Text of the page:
DEEGAN ON LA-Mayor Garcetti has finally backed up years of promises to help ease the intractable homeless problem by proposing several new initiatives using money from the (November_2016) passed in November 2016.
With nearly unanimous support (a 14-0-1 vote), City Council has to locate 220 units of supportive housing for the homeless in each of the 15 council districts by using those funds. Now Garcetti proposes an added layer of relief giving $1.3 million in additional city services to any council district that accepts temporary shelters for up to 100 people in each district.
The Mayor’s new HIMBY initiative (Homeless in My Backyard) asks hundreds of neighborhoods and communities to shift from NIMBY to YIMBY and support having the homeless “in their backyards.”
With promises of enhanced sanitation, police and outreach services to cooperating communities, the Mayor is acting like a corporate CEO -- applying capitalist principles to the problem by offering a performance bonus: do the job we ask you to do, and we will reward you.
"I will give to those communities that say yes first," Garcetti told the LA Timeswhen he announced his plan. "They'll get more help cleaning up. They'll get more funds. The first people to step up and say, 'We do want to solve this in our own neighborhood,' will see those funds flow first."
For months prior to the Mayor’s announcement, Councilmember David Ryu (CD4) has been looking at converting a city owned property, once a library, into a women's bridge housing, and has engaged community support for the project. His spokesperson told CityWachthat “Councilmember Ryu applauds Mayor Garcetti's announcement and he looks forward to working with the Mayor's office to identity additional locations within Council District 4 that qualify for this important program.”
When asked about the Mayor’s plan, Brent Gaisford, Director of told CityWatch,“The Mayor’s approach is a smart one. He’s looking at this in a different way, providing an incentive to change hearts and minds. We need long term solutions like this...more affordable, permanent, and market rate housing. I’m often confused when people object to having the homeless in their neighborhood -- they are already there. We basically have a pretty clear choice to make: have them stay on the street, or we can give them shelter. We need housing of all types to make LA a more affordable, vibrant city, including housing the homeless in all neighborhoods.”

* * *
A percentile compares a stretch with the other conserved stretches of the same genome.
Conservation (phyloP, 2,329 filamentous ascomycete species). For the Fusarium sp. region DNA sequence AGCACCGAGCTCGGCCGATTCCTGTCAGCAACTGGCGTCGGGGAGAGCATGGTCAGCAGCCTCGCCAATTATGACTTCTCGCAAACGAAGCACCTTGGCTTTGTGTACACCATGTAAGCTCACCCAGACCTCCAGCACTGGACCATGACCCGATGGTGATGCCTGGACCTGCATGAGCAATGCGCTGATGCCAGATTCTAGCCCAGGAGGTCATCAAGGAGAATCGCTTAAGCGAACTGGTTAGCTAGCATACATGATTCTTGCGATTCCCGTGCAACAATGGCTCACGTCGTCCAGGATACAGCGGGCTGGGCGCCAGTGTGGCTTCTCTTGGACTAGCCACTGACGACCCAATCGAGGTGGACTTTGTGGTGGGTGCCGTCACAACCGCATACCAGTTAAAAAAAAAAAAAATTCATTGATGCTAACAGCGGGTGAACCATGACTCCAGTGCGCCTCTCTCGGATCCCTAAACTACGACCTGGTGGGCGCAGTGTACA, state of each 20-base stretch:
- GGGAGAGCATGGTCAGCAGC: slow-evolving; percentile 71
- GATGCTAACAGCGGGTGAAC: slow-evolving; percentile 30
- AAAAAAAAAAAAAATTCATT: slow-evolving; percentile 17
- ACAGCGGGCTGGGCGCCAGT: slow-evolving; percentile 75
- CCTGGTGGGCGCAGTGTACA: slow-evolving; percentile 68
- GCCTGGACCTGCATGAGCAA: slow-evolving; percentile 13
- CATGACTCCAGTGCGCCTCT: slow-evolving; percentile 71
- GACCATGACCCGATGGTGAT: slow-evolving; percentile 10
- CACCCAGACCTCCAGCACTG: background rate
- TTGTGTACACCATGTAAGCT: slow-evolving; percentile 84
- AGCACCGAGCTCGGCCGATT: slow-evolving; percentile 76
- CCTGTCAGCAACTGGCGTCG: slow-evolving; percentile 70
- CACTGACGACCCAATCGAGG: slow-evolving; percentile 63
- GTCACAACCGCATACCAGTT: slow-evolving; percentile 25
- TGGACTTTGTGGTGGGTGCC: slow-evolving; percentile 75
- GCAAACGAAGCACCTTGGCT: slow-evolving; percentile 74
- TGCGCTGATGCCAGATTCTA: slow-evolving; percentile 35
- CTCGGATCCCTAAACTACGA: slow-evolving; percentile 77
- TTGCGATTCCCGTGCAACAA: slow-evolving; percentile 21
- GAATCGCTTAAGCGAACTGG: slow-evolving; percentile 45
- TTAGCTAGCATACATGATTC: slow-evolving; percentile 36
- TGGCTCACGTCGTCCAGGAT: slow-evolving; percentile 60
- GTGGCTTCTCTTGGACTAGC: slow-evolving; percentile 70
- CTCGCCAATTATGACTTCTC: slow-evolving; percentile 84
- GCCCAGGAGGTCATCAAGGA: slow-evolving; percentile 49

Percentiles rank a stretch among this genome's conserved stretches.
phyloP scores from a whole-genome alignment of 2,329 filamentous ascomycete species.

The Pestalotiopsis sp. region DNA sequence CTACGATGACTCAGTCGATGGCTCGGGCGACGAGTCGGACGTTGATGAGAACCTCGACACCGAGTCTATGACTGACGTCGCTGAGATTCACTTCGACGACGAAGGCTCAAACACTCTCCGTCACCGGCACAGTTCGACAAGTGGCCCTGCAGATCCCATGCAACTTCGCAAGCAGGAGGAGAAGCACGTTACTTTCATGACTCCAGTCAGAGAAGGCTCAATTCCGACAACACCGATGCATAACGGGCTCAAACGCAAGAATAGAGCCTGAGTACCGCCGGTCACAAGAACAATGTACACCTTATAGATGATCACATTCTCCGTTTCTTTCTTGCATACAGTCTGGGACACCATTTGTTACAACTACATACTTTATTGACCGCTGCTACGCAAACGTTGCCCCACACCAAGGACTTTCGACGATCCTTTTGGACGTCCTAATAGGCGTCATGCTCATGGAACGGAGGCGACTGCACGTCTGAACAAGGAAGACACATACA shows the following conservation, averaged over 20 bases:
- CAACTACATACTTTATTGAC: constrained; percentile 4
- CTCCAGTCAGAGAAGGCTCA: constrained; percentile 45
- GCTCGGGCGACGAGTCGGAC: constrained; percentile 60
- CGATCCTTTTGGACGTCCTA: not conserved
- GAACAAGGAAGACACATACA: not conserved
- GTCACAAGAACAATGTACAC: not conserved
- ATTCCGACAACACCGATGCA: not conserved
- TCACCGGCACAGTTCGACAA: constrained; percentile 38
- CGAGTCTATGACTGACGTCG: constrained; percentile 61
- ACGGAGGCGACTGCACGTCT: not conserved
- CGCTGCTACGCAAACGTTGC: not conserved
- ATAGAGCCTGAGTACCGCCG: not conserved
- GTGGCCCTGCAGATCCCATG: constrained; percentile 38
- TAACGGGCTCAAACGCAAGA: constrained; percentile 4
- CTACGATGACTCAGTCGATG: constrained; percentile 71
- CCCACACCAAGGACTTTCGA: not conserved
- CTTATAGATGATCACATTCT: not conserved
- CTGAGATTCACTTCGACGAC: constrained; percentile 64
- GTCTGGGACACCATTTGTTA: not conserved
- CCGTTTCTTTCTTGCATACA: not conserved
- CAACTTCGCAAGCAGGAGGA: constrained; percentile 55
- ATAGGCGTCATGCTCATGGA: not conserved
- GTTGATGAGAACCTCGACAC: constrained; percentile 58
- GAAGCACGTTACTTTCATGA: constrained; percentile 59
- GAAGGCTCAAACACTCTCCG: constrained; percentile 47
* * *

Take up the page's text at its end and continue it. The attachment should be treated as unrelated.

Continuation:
Asking communities to take ownership of the homeless recently backfired in a huge way with a Federal judge’s order to the Orange County Board of Supervisors to clear the homeless encampment along the Santa Ana River. The judge wanted the homeless living inthe riverbed site relocated to three large OC communities (Huntington Beach, Irvine and Laguna Niguel), but met with fierce community resistance that caused the Supervisors to nullify the plan. Heavily-Asian Irvine made the loudest noise about accepting the homeless into their community. Some told the LA Timesit was the first time they had engaged in .
Irvine is a “planned community” that is set on what was once the 93,000-acre Irvine Ranch. It’s not surprising that a normally conservative community that was never “planned” to shelter the homeless would erupt as it did. Since Los Angeles is far more diversified and bluer than Irvine and Orange County, Mayor Garcetti may not have the type of headache Judge David Carter of the U.S. District Court suffered when his well-intended plan to help the homeless collapsed.
It’s too early to tell if the Garcetti HIMBY plan will igniteprotest from neighborhoods that may be getting new neighbors they do not want. The Mayor and the Federal judge could compare notes and see that neither a federal judicial order nor a mayor’s cash-for-cooperation incentive is a guarantee of success.
Mayor Garcetti has jawboned the homeless issue for years and is now facing communities across the city that are looking for a solution. He may also need to impress an electorate who will vote in upcoming primaries and caucuses – local and national constituencies he may eventually need to show results to in order to win his next job. Being a federal judge is a lifetime appointment, so Judge Carter doesn't have to please the voters as Mayor Garcetti must. However, the judge still faces as difficult a problem with the homeless as the mayor does.
For now, early in the game with the City Council still needing to weigh in on the HIMBY proposal, it’s advantage Garcetti in the match against communities to replace NIMBYism with HIMBYism. His play-and-get-paid offer to the council districts expires in January 2019.
(Tim Deegan, is a civic activist whose DEEGAN ON LA weekly column about city planning, new urbanism, the environment, and the homeless appear in CityWatch. Tim can be reached at .) Edited for CityWatch by Linda Abrams.